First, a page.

On Voter Abstinence and Political Violence in the Left-Wing Nation-State
After working alongside many undocumented persons this summer, and after a long period of deliberation during which I considered both the Green and Libertarian Parties as viable alternatives, I have decided to cast my vote for Hillary Clinton. My reasons for doing so are many, but a great number of them stem from what I am questioning now; namely, whether or not those who refuse to vote for Clinton (or refuse to vote at all) on the basis of leftist ethical principles are, in fact, engaging in an indirect form of marginalization against stateless and undocumented Americans.
It seems to me that the privilege of abstaining from a vote on moral grounds is fundamentally bound to the privilege of having a vote to abstain from in the first place; the privilege of possessing, in so many words, a relatively secure position of citizenship sanctioned by a nation-state. I recognize that, for many Americans who exist at various intersections of marginalization, this must be an incredibly bitter and perhaps traumatising reality: to suffer under the so-called “privilege” of citizenship within a system that denies their humanity in ways that I will never fully understand, because I will never directly experience them, seems unimaginably horrific. The last thing in the world that I want to do is discredit these people. But privilege is often, if not always, a complex and surprisingly double-edged facet of our existence. And no person, no matter how impassioned or socially disenfranchised, has the inherent moral authority to prioritize political models that serve his, her, or their own ideology, and yet are only attainable on the basis of his, her, or their relatively secure position within a structure as violent and oppressive as the United States citizenship and legalization process.
I wonder whether or not the model of ethicality that drives the logic of voter abstinence in this election, while certainly understandable, and with which I sympathized for a very long time, is not also flawed in that it fails to extend its revolutionary stratagems to a vital group of people who do not have the privilege of critiquing and radically changing the United States government by either voting third party or not voting at all. The task of improving both the ideological and tangible condition of this country is necessarily contingent upon a safe and humane emigration model that allows stateless persons to safely remain in what is, simply and irrefutably, their home. Only then will true progress occur. But such an ideal must be achieved via solidarity, mutual labor, and reasonable compromise within and between the various United States demographics that will be affected by this election in challenging and largely negative ways.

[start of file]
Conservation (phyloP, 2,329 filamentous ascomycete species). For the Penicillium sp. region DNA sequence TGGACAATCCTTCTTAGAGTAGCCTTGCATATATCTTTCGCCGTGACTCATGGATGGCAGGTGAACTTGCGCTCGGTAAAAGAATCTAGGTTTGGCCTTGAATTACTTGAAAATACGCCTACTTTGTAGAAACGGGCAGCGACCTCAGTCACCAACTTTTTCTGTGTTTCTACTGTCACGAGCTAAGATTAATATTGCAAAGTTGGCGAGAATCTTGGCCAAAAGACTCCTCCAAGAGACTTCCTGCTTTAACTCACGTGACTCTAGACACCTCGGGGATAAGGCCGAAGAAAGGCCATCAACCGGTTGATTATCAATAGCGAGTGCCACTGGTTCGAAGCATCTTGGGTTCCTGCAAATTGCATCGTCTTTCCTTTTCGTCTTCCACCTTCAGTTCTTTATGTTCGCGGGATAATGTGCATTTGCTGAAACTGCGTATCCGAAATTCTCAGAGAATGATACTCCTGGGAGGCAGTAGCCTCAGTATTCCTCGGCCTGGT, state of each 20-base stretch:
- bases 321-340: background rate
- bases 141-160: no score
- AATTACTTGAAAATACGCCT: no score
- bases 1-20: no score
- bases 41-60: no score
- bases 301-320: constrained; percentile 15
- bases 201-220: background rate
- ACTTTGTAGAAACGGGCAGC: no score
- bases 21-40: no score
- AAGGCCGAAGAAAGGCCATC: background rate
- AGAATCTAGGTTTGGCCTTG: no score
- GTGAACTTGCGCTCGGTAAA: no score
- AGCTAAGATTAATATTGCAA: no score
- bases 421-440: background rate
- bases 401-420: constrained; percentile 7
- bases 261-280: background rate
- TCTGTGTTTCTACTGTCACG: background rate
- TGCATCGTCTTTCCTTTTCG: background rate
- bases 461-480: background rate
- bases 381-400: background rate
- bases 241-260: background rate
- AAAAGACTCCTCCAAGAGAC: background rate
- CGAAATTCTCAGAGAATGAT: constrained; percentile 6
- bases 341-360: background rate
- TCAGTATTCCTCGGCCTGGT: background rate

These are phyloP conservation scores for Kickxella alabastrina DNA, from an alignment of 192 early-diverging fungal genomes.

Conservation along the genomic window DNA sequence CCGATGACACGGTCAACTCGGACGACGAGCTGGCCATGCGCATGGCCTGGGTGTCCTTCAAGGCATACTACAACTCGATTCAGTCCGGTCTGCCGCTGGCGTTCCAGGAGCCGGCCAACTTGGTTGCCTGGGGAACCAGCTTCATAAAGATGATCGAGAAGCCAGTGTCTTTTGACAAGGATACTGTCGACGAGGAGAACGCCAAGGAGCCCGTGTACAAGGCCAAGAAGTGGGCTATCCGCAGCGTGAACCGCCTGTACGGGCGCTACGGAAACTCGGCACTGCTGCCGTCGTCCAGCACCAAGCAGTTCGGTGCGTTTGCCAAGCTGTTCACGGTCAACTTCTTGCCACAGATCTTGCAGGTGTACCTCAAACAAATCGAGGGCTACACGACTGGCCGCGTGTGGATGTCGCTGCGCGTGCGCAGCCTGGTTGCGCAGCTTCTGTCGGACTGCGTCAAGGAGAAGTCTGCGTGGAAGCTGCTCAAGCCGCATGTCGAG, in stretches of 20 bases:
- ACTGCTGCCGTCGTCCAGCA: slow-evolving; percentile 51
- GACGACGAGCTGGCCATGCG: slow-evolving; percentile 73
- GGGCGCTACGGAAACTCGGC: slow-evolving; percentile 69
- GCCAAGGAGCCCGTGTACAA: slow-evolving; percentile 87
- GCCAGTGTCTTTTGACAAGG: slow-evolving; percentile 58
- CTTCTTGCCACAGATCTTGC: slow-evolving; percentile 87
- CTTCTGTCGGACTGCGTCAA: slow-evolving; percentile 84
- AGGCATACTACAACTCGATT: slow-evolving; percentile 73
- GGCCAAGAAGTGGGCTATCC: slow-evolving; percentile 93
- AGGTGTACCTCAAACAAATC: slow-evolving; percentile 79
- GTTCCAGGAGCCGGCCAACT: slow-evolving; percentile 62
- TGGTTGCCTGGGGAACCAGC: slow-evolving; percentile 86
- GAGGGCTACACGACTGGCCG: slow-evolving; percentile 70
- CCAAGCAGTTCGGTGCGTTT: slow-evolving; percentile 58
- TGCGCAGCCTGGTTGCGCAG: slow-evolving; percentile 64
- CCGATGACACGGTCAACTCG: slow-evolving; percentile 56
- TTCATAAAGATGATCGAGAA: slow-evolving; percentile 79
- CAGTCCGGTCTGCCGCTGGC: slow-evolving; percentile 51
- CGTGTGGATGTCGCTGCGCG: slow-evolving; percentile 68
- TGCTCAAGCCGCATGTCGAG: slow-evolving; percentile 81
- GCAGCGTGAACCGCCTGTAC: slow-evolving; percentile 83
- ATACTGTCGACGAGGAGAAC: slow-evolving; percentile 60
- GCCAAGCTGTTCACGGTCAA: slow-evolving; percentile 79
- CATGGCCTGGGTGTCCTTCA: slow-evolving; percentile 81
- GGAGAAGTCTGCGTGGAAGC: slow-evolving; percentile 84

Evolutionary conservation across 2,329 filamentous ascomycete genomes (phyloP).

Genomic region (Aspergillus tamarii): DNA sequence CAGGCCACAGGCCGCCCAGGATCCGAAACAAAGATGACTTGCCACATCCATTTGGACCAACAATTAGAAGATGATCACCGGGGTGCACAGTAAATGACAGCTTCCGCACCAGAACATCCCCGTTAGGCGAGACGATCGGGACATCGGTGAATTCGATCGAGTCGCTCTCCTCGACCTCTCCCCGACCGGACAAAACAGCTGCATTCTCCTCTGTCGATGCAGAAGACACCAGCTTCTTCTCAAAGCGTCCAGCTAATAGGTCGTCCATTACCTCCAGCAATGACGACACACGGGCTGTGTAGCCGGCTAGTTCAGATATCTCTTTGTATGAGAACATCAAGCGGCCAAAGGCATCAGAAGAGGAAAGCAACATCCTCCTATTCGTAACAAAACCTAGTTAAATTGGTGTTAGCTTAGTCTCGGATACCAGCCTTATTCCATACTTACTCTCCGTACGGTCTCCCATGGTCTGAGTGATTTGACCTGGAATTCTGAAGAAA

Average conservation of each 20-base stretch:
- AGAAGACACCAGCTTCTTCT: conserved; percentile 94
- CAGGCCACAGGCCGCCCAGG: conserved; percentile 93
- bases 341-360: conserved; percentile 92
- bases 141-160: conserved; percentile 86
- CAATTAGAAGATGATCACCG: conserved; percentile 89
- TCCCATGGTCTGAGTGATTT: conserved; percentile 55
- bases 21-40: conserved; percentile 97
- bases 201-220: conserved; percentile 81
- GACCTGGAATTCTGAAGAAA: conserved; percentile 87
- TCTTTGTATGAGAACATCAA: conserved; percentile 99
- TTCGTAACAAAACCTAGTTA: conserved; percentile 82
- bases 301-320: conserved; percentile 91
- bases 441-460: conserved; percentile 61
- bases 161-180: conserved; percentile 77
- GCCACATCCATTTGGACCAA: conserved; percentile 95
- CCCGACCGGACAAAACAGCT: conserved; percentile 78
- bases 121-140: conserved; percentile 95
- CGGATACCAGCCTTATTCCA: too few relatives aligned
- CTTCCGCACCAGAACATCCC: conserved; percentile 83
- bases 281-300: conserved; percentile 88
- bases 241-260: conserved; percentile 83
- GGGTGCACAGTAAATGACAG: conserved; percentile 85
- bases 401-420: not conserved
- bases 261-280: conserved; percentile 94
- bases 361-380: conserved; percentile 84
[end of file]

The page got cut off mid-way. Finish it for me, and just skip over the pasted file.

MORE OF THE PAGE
My present concern is less centered around the disastrous consequences of a low voter turnout for the Democratic Party come November–although the thought terrifies me–and more around the truly worrying lack of consideration that I am witnessing, in most of the discourses concerning “revolutionary” voter abstinence, for many of the lives and communities that will be most affected by a Trump presidency.
I consider my confirmed vote for Clinton to be less of a decision, and more of a responsibility to those whose documentation status simply does not afford for what the contemporary American Left seems to consider the ultimate act of subversion. To throw away one’s vote on this occasion would seem, to me, uncomfortably close throwing away a great number of systemically devalued (that is to say, undocumented) American lives for the abstract sake of some greater sociopolitical change. I believe that no action can be truly radical, or insurrectionary, if it is inaccessible to marginalized communities; and even less so if it compromises their safety in any way.
I am sure that there are many facets of this issue that I have yet to grasp fully, and that I may never grasp fully due to my privilege as a white, middle class American citizen. I am still open to conversation and differing opinions. I speak on behalf of no one but myself, and I certainly do not seek to posture myself as a voice for undocumented citizens, whose struggles I have only witnessed from my comfortable position as a third-generation American. But I will be casting my vote for Clinton in this forthcoming election, and for the aforementioned reasons, I implore that my leftist, socialist, and radical friends and communities at least consider doing the same.
I have come, the long way around, to the same conclusion as so many before me. I cannot sanction or endorse the notion of left-wing voter abstinence in this election. The stakes, for all of us, are simply too high.